ESP8266 Project from Scratch…

This video https://www.youtube.com/watch?v=y9uk-3A1acM will show you how to start with a blank slate in ECLIPSE and make a project – including compile and flash. Within 10 minutes you may well have a working “Hello world”.

Magic. We owe the author a dept of thanks – and thanks to Glenn for bringing this to my attention.  More like this would be great.

On the other hand.. I got very excited, pulled in a couple of items from another library, compiled..

#include <ets_sys.h>
#include <osapi.h>
#include <gpio.h>
#include <os_type.h>
#include "driver/uart.h"

void user_init(void)
{
    uart_init(BIT_RATE_9600,BIT_RATE_9600);
    os_delay_us(1000);
    ets_uart_printf("Hello World – First Project!\r\n");
}

Flashed and…..

nothing. Not a sausage.

Advertisements

10 thoughts on “ESP8266 Project from Scratch…

  1. Hi Peter,

    The event type nature of programming the ESP means that the uart was probably not set up at the point you are trying to write something to it.

    If you look at other examples, they add a timer after initialisation to call a function. Something along the lines of

    LOCAL os_timer_t info_timer;
    #define DELAY 3000

    LOCAL void ICACHE_FLASH_ATTR info_cb(void *arg)
    {
    ets_uart_printf(“Hello World – First Project!\r\n”);
    }

    void user_init(void)
    {
    uart_init(BIT_RATE_9600, BIT_RATE_9600);
    os_timer_disarm(&info_timer);
    os_timer_setfn(&info_timer, (os_timer_func_t *)info_cb, (void *)0);
    os_timer_arm(&info_timer, DELAY, 1);
    }

    This event type programming requires a little rethinking to the standard arduino programming.

    • Good… but no.

      Same result (your code compiles incidentally and flashes – but still the same usual startup gobbldegook then nothing – and yes the terminal is set to 9600 🙂

      #include

      #include

      #include

      #include

      #include “driver/uart.h”

      LOCAL os_timer_t info_timer;

      #define DELAY 3000

      LOCAL void ICACHE_FLASH_ATTR info_cb(void *arg)

      {

      ets_uart_printf(“Hello World – First Project!\r\n”);

      os_printf(“Hmm”);

      }

      void user_init(void)

      {

      uart_init(BIT_RATE_9600, BIT_RATE_9600);

      os_timer_disarm(&info_timer);

      os_timer_setfn(&info_timer, (os_timer_func_t *)info_cb, (void *)0);

      os_timer_arm(&info_timer, DELAY, 1);

      }

  2. Everything really needs to be a callback, otherwise nothing happens. You can’t, for example, have a tight loop waiting for something to happen as none of the events will be processed.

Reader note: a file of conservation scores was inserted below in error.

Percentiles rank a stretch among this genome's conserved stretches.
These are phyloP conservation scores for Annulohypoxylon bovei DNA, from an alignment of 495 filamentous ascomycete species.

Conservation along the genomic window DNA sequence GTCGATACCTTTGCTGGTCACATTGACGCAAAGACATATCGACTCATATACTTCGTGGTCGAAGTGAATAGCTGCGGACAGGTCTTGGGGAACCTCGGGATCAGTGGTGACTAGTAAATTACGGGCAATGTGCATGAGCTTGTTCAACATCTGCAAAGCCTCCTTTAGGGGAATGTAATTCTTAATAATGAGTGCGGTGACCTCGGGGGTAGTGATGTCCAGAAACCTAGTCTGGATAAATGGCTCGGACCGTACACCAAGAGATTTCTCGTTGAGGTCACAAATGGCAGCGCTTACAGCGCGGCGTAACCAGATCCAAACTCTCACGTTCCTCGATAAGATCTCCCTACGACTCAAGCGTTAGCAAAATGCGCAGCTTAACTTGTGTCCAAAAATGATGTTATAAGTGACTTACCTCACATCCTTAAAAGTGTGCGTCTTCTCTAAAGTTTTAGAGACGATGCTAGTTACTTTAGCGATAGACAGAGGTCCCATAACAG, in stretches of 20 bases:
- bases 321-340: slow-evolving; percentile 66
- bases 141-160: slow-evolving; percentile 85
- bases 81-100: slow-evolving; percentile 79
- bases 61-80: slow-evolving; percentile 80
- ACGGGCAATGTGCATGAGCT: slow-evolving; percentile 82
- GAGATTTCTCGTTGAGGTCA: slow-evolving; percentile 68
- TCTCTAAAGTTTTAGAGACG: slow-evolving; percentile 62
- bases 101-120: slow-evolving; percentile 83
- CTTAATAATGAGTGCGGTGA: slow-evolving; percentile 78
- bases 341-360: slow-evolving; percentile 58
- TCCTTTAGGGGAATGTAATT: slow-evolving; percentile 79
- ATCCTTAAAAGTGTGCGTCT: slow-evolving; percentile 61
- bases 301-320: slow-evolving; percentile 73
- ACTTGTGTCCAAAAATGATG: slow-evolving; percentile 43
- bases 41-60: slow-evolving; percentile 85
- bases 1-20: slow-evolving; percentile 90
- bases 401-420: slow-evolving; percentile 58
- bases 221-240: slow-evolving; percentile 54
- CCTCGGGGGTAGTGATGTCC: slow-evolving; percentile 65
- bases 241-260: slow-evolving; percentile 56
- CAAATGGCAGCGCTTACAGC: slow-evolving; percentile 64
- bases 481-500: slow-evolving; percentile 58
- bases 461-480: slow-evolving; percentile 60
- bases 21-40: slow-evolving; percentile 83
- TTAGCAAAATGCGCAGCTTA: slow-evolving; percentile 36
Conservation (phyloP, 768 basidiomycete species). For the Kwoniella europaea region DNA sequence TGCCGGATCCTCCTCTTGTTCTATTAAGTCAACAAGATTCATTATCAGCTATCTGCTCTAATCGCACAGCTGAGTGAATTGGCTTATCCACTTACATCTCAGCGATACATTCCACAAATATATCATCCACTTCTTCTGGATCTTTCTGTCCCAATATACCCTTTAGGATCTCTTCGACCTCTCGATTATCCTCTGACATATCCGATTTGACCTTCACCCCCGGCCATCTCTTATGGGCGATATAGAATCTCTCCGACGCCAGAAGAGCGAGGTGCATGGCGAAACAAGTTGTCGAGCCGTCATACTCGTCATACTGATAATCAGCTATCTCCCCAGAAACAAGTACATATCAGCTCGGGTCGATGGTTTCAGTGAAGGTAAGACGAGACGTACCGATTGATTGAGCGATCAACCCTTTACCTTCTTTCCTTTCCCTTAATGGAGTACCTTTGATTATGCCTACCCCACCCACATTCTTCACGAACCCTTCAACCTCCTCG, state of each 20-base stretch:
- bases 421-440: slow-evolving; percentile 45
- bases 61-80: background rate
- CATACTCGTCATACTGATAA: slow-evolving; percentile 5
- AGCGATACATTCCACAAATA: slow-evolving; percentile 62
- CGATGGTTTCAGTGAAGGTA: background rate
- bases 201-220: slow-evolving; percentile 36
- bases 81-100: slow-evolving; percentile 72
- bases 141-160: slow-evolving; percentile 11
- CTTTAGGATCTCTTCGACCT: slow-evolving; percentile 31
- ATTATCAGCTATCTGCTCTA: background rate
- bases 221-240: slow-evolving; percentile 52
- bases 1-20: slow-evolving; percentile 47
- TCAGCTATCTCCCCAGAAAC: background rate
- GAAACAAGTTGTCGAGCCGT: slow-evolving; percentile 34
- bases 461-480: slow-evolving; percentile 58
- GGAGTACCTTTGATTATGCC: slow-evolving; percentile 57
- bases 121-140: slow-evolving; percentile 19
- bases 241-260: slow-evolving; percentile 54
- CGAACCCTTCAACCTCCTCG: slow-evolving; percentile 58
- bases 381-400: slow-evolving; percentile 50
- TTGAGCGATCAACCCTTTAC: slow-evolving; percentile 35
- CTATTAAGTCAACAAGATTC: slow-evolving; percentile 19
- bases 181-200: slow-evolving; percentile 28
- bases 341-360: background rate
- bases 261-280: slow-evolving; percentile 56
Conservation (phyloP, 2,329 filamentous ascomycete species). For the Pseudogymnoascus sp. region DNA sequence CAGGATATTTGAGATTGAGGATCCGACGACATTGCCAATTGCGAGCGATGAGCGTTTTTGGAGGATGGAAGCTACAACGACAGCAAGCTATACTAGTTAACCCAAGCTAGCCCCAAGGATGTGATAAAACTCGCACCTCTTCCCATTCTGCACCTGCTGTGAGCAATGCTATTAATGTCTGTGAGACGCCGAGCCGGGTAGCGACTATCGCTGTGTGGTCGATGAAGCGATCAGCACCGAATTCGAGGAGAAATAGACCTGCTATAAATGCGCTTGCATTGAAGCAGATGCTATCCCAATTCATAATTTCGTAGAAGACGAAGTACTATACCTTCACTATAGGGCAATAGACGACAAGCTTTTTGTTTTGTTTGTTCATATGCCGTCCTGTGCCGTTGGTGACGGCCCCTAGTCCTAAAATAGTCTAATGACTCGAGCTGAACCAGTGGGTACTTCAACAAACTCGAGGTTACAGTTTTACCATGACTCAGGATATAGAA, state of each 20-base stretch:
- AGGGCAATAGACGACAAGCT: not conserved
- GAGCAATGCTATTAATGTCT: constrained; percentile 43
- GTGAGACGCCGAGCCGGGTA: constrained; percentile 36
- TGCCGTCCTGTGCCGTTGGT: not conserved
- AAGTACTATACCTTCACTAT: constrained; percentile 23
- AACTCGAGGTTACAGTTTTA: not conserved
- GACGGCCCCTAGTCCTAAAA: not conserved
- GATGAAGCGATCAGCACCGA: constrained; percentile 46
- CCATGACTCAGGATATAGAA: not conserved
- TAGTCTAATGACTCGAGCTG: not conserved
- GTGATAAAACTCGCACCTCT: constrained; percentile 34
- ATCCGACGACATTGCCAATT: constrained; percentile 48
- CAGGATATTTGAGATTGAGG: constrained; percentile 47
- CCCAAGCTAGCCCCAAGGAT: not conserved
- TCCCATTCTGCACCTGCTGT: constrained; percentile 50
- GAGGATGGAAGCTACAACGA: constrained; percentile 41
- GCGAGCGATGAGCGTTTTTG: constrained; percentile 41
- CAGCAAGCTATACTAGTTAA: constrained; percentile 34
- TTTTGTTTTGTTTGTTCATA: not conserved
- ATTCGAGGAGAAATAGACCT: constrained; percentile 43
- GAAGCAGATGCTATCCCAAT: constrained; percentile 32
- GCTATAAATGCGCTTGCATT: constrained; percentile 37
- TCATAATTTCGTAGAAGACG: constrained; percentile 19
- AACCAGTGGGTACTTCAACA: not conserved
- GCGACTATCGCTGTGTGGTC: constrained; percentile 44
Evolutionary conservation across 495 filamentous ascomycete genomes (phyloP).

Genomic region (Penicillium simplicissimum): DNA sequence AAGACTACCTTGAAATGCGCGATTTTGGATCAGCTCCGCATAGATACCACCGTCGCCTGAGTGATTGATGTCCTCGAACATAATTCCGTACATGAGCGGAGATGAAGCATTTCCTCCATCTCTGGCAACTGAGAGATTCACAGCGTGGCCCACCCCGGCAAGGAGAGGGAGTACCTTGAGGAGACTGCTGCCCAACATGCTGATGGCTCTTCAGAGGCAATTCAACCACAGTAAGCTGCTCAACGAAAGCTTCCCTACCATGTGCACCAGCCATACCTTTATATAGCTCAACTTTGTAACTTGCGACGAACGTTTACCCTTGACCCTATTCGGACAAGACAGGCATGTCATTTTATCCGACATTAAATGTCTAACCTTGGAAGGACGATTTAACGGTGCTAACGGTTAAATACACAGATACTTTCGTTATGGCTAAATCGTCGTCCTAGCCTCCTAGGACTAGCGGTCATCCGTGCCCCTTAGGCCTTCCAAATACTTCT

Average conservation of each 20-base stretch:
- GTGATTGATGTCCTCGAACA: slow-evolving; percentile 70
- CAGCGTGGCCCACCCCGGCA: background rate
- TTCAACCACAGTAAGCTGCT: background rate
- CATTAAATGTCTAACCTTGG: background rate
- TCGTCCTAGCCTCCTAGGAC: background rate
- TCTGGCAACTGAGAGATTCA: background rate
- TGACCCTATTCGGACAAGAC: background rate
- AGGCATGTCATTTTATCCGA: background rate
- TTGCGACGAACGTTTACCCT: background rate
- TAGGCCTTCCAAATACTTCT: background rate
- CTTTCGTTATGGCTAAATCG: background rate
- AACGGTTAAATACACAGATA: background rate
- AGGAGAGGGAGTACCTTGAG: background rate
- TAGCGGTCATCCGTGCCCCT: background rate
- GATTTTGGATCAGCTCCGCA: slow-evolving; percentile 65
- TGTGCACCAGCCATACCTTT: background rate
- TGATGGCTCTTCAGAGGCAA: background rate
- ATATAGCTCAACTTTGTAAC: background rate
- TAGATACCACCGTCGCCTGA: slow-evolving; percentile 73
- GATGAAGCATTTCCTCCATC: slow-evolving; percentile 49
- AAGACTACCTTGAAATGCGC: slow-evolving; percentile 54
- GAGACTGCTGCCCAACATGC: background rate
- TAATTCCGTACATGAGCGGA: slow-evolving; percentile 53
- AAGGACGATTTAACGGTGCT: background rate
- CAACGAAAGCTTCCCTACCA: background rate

3. I know and I hate that. So – assuming we find out why that example didn’t work…. that callback routine is effectively your user_main routine – as you can’t do anything until the UART works…??

      • To answer the question – yes I have now compiled Hello world and surprisingly it comes back and says Hello world!!

        I do wish someone could show me how to extract the COM port out of all of these MAKE files (except the LUA one which doesn’t have that) and put it in a common location – we don’t all use Com2…

      • I suppose the way to go forward is to copy and paste the user_main from hello world into your new project and see if that works.

      • Well, not QUITE – see this..

        #include

        #include

        #include

        #include

        #include “driver/uart.h”

        #define DELAY 1000

        LOCAL os_timer_t info_timer;

        //extern int ets_uart_printf(const char *fmt, …);

        LOCAL void ICACHE_FLASH_ATTR info_cb(void *arg)

        {

        ets_uart_printf(“Hello World – First Project!\r\n”);

        }

        void user_init(void)

        {

        uart_init(BIT_RATE_9600, BIT_RATE_9600);

        os_timer_disarm(&info_timer);

        os_timer_setfn(&info_timer, (os_timer_func_t *)info_cb, (void *)0);

        os_timer_arm(&info_timer, DELAY, 1);

        }

        In my original code, the line commented out above was not present. Put it in and it works – leave it out – it does not work. Frighteningly , if it is missed out – there are no errors!!

        And I have to say I cannot make head or tail of that callback setup. But it does work. So that’s a start – it means we have a working setup for new projects.

  4. Also the os_delay_us() function doesn’t appear to release the processor to do other tasks, so whilst the delay is happening, nothing else is. I’m still looking do a windows style do_events() call that will allow for looping whilst still processing the background tasks, but not had much luck.

    The lack of decent documentation doesn’t help, so I’m trying to learn from the examples. I’ve not found the source code for osapi.h to enable me to reverse engineer exactly how the events system and timers work, which doesn’t help.

Leave a Reply

Fill in your details below or click an icon to log in:

WordPress.com Logo

You are commenting using your WordPress.com account. Log Out / Change )

Twitter picture

You are commenting using your Twitter account. Log Out / Change )

Facebook photo

You are commenting using your Facebook account. Log Out / Change )

Google+ photo

You are commenting using your Google+ account. Log Out / Change )

Connecting to %s